Test new signal timing plans, even on a shoestring budget.

Experience from a synthesis of signal timing projects.

July 2005
United States

Background (Show)

Lesson Learned

The signal timing development process involves eight key steps, ranging from the organization of existing data, to the collection of new data and the calculation of local timing and coordination parameters. The final step in the process is the installation and evaluation of the new signal timing plan. It is important to test the effectiveness of the new settings, so that any necessary adjustments can be made to maximize operational efficiency.
  • Conduct travel time and stopped-time delay studies, when the budget allows. The travel time studies of a route up and down the arterial will provide a quantifiable measure of the traffic performance in the corridor. To complement this information, delay studies at selected intersections will provide insight to the operation of specific intersections. It is recommended that delay studies be conducted at the critical intersection in the grouping. The critical intersection is generally the one that is most congested and that drives the cycle length for the group. The combination of travel time studies and delay studies will provide an excellent baseline condition against which future changes in signal timing can be compared.
When only a minimum budget is available for signal timing projects (i.e. the shoestring budget approach), the evaluation phase of the project becomes even more important. With the absolutely minimalist approach, a different process is used for developing new signal timing plans. Instead of estimating the input data for a signal timing optimization computer program, the process involves estimating the parameters (cycle length, split, and offset) themselves using time space geometry and estimates based on engineering judgment. In these cases, when manual (rather than automated) techniques are used to generate timing plans, many steps that normally provide checks and balances are skipped, so the evaluation phase is essential. The practitioner should expect to spend 20% to 30% of the timing budget on this evaluation and fine tuning effort.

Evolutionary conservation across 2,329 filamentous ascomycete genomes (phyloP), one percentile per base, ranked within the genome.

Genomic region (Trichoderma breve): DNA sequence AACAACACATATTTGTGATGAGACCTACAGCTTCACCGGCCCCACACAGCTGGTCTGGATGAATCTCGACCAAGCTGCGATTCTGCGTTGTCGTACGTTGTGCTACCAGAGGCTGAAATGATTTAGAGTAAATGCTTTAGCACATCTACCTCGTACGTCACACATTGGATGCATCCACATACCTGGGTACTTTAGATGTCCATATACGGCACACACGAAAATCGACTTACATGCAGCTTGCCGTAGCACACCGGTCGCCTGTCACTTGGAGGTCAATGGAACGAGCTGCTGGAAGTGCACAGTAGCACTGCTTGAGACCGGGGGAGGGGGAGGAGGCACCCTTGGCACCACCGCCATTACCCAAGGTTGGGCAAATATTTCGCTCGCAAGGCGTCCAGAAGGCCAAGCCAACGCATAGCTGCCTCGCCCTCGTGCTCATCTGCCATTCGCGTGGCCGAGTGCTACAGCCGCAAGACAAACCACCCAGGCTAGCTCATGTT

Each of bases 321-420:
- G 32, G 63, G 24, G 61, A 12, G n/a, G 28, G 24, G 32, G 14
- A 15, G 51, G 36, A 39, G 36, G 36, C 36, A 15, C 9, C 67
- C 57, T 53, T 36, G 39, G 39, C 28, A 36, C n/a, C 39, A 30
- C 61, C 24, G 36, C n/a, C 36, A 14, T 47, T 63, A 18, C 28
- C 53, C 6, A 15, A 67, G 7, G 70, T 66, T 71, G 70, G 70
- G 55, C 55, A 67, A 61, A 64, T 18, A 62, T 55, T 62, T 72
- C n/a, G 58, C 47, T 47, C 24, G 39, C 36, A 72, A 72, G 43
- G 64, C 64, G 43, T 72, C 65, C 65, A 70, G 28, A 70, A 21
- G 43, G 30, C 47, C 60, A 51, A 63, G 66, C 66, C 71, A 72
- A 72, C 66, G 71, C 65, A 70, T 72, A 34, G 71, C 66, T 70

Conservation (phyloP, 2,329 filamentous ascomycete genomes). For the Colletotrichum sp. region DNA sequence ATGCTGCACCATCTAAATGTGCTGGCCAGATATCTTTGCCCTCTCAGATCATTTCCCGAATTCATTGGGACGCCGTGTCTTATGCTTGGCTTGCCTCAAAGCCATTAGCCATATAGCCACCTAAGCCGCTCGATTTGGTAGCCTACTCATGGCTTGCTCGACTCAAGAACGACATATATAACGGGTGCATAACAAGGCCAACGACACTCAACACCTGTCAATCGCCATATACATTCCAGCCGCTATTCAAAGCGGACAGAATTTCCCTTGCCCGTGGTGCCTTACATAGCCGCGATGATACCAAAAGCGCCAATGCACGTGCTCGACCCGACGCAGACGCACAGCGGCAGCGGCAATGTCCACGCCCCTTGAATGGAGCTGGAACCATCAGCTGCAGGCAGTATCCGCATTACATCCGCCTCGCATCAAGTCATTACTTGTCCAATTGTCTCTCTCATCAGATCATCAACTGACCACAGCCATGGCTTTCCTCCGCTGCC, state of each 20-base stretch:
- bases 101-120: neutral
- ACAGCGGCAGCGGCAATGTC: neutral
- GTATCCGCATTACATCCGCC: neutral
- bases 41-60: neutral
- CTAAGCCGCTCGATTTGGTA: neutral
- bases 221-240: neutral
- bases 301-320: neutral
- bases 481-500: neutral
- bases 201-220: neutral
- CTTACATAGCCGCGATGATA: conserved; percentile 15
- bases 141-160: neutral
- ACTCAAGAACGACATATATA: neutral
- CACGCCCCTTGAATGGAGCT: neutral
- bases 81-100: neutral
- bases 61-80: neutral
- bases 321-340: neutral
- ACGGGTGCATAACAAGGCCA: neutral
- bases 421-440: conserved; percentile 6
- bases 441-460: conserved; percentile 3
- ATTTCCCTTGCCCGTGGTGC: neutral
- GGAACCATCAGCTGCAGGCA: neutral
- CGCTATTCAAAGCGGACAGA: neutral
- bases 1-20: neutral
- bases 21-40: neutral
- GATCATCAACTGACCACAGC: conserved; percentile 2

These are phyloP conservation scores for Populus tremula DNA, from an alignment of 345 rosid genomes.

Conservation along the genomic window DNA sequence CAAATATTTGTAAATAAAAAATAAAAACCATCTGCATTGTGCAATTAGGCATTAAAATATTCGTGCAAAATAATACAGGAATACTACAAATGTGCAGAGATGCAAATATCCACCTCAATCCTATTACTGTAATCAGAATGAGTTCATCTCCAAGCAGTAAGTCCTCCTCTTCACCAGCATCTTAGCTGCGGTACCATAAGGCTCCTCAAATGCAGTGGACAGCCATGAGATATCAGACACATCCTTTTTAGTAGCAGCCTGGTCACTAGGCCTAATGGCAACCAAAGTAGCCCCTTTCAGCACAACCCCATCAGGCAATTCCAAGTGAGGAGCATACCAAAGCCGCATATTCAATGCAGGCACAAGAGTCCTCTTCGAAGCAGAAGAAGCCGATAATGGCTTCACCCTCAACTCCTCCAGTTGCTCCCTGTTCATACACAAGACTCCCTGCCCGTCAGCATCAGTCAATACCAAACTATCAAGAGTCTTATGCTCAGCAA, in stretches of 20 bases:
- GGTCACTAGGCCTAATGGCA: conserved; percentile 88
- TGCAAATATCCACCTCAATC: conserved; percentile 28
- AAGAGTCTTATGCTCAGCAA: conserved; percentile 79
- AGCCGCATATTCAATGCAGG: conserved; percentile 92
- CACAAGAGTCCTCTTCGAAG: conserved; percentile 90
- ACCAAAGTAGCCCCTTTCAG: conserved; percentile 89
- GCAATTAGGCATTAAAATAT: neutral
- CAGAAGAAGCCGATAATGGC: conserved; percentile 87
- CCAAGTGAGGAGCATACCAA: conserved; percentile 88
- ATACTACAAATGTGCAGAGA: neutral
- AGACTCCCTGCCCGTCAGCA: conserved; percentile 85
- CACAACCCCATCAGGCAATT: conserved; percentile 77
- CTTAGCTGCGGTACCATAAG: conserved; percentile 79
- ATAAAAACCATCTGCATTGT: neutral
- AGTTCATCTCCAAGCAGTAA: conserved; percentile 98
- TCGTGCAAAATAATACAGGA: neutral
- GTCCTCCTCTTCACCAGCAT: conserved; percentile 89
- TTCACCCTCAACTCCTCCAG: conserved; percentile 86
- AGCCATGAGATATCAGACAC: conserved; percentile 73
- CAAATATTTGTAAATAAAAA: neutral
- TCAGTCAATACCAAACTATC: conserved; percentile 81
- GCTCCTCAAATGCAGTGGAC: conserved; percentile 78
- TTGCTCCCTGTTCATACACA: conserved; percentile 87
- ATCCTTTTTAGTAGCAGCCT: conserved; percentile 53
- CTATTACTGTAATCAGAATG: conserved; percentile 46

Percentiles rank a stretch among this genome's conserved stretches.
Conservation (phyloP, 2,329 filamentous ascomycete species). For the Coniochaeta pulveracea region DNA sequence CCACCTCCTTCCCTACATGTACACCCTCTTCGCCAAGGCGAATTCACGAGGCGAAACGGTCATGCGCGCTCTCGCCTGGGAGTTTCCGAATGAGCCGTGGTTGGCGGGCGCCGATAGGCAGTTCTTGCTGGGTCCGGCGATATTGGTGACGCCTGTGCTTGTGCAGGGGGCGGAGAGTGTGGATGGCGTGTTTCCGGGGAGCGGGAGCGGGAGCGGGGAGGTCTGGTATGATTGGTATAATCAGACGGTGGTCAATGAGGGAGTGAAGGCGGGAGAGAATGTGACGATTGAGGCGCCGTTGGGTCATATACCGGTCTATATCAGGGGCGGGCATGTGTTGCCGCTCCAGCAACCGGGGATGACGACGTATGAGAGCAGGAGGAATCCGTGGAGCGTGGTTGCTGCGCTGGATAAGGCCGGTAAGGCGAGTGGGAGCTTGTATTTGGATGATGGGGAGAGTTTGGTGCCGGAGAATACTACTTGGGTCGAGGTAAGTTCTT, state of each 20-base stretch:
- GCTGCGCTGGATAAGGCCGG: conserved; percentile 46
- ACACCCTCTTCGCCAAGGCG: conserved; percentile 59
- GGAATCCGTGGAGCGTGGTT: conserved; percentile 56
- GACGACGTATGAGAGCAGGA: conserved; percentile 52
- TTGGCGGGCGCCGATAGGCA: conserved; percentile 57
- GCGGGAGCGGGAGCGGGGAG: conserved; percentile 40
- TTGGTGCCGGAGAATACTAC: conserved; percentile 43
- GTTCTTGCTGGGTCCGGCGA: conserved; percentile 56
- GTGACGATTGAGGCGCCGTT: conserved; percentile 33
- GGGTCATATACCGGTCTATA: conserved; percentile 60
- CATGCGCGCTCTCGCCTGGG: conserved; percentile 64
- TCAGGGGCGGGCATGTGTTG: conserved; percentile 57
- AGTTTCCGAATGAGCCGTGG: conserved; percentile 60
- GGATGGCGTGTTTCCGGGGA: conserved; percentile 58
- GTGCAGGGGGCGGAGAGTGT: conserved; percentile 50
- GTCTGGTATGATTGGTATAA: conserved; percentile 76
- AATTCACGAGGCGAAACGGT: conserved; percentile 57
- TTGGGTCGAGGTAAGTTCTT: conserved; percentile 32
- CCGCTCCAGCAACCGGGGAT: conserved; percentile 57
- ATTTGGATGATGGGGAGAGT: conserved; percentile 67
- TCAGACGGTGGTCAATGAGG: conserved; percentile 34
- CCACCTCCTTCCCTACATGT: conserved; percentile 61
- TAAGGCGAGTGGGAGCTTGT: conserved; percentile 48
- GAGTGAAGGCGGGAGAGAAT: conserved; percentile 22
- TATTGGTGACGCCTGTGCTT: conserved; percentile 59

The following specific lessons learned are made with regard to evaluation of signal timing plans on a shoestring budget:
  1. Install the signal timing parameters in each controller.
  2. Test the plan during a benign traffic period, such as mid-morning after the morning peak rush hour. This will enable the agency to observe that the offsets are as expected and to identify any serious discrepancies without having a large negative impact on traffic operations.
  3. Place the plan in operation during the period for which it was developed. Once the plan has been tested during a period of low traffic demand, then it can be used during the period for which it was designed. Again, the offsets at each intersection should be observed. During peak periods, left turn bays should be checked for spillback.
Travel time and delay studies are an effective means for testing and evaluating new signal timing plans, but on a shoestring budget, such methods may not be an option. In cases where the budget is minimal, agencies will still need to devote adequate resources to evaluating their signal timing plans. In particular, tests of the new signal timing plans should be made during periods of low traffic demand. Through evaluating the new signal timing plans, agencies will be able to identify any problems and make adjustments as necessary. In this way, they can maximize operational efficiency and achieve the desired mobility benefits.

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Signal Timing on a Shoestring

Author: Sabra, Wang and Associates

Published By: Federal Highway Administration

Source Date: July 2005

URL: http://ops.fhwa.dot.gov/publications/signal_timing/00_index.htm

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Lesson Contacts

Lesson Contact(s):

David Henry
Sabra-Wang and Associates

Agency Contact(s):

Eddie Curtis

Lesson Analyst:

Margaret Petrella
RITA/Volpe National Transportation Systems Center


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Lesson ID: 2007-00388